Sunday, December 9, 2012 | Categories: Episodes
On December 13, 1937, the Japanese Imperial Army captured Nanking ... China's capital city under Chiang Kai-Shek's government. In the next six weeks, the Japanese army went on a spree of unspeakable cruelty, even by the bloody standards of the last century.
Hundreds of thousands of Chinese soldiers and civilians were raped, tortured and murdered.
The massacre of Nanking was front page news in the New York Times and the gruesome photographic record shocked readers of popular magazines. Westerners in Nanking kept diaries, wrote letters and verified the atrocities. And yet the massacre of Nanking faded from memory.
That has begun to change in recent decades.
The American historian Iris Chang re-opened the discussion with her
best-selling book of 15 years ago, The Rape of Nanking: The Forgotten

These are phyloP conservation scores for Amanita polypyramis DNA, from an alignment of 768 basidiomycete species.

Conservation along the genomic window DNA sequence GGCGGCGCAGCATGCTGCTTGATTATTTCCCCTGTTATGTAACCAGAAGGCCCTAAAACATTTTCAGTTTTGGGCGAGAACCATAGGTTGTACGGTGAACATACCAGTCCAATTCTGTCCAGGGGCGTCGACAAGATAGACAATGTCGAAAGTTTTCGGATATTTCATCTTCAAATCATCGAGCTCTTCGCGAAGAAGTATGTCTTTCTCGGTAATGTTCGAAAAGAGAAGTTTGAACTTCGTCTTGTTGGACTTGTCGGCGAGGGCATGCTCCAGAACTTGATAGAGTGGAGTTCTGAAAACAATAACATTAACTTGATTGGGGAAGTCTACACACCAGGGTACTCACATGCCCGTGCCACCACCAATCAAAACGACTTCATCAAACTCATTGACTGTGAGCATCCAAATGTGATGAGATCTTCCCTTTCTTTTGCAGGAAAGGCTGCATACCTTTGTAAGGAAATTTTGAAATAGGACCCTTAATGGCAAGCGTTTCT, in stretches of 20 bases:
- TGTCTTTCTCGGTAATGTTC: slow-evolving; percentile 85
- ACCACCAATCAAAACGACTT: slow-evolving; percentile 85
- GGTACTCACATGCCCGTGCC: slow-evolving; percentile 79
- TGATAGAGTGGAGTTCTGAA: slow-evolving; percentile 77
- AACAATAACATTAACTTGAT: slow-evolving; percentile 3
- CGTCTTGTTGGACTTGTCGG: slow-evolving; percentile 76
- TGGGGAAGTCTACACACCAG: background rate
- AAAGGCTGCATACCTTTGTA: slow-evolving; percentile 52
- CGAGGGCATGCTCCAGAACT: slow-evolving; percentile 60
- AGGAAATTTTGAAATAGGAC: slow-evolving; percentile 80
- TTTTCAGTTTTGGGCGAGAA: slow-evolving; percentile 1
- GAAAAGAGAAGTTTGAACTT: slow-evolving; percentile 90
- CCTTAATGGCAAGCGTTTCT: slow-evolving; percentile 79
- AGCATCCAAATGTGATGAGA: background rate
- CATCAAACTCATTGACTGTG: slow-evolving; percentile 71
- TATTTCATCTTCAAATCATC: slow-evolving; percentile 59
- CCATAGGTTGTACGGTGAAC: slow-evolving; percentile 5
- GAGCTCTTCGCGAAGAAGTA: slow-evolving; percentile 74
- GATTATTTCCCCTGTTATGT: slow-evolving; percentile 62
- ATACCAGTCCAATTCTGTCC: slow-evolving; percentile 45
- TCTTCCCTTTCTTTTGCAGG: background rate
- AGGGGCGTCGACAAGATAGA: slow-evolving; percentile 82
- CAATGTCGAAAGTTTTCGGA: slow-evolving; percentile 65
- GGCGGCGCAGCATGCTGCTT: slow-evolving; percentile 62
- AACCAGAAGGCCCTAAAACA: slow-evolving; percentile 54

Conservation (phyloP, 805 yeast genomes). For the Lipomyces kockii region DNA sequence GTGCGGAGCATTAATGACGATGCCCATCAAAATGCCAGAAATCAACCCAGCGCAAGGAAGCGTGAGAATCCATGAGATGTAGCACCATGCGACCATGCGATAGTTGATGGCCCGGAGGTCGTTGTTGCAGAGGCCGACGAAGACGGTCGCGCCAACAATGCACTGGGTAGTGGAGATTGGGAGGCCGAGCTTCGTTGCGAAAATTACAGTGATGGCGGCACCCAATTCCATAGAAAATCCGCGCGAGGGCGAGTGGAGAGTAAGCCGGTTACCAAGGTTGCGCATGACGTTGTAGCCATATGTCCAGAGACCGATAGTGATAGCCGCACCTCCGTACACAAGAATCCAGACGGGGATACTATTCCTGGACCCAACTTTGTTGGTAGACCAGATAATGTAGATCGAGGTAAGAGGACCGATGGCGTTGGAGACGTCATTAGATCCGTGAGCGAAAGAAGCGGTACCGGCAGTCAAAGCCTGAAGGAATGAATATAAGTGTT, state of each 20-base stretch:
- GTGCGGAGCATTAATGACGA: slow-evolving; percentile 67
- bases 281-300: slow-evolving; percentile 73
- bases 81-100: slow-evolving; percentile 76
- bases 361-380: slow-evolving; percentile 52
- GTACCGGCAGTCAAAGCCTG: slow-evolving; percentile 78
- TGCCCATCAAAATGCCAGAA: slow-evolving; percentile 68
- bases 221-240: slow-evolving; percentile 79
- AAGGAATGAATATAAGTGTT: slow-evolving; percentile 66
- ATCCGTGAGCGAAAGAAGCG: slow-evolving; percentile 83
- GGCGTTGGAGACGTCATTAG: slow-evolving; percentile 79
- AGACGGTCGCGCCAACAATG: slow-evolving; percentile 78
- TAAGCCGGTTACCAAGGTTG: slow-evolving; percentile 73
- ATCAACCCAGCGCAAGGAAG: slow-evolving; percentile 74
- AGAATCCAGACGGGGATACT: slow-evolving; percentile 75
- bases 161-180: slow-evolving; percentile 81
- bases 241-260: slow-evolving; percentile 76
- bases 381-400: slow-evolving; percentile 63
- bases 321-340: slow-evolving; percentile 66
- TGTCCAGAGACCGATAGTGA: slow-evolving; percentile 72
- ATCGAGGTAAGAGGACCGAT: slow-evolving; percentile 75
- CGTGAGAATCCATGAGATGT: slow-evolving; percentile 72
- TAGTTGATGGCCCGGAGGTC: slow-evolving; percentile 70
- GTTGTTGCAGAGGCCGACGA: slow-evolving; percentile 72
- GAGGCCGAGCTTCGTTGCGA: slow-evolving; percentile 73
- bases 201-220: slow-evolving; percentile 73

Holocaust of World War II. The book touched hearts ... and a lot of
nerves. Ms. Chang received death threats and her Japanese publisher
refused to release the book.
That same year, 1997, Dr. Joseph Wong decided that Iris Chang was right, and more light needed to be shed on the events of Nanking. He founded ALPHA - the Association for the Learning and Preservation of World War II History in Asia.
The work of ALPHA led Ontario to become the first jurisdiction in the western world to include the history of the Second World War in Asia in the high school curriculum.
Joseph Wong is a family doctor in Toronto with a list of honours and accomplishments far too long to enumerate here.
Aside from his work with ALPHA, he established the largest
non-profit geriatric care center in Toronto, he's a former director of
the United Way for Greater Toronto, and he's a member of the Order of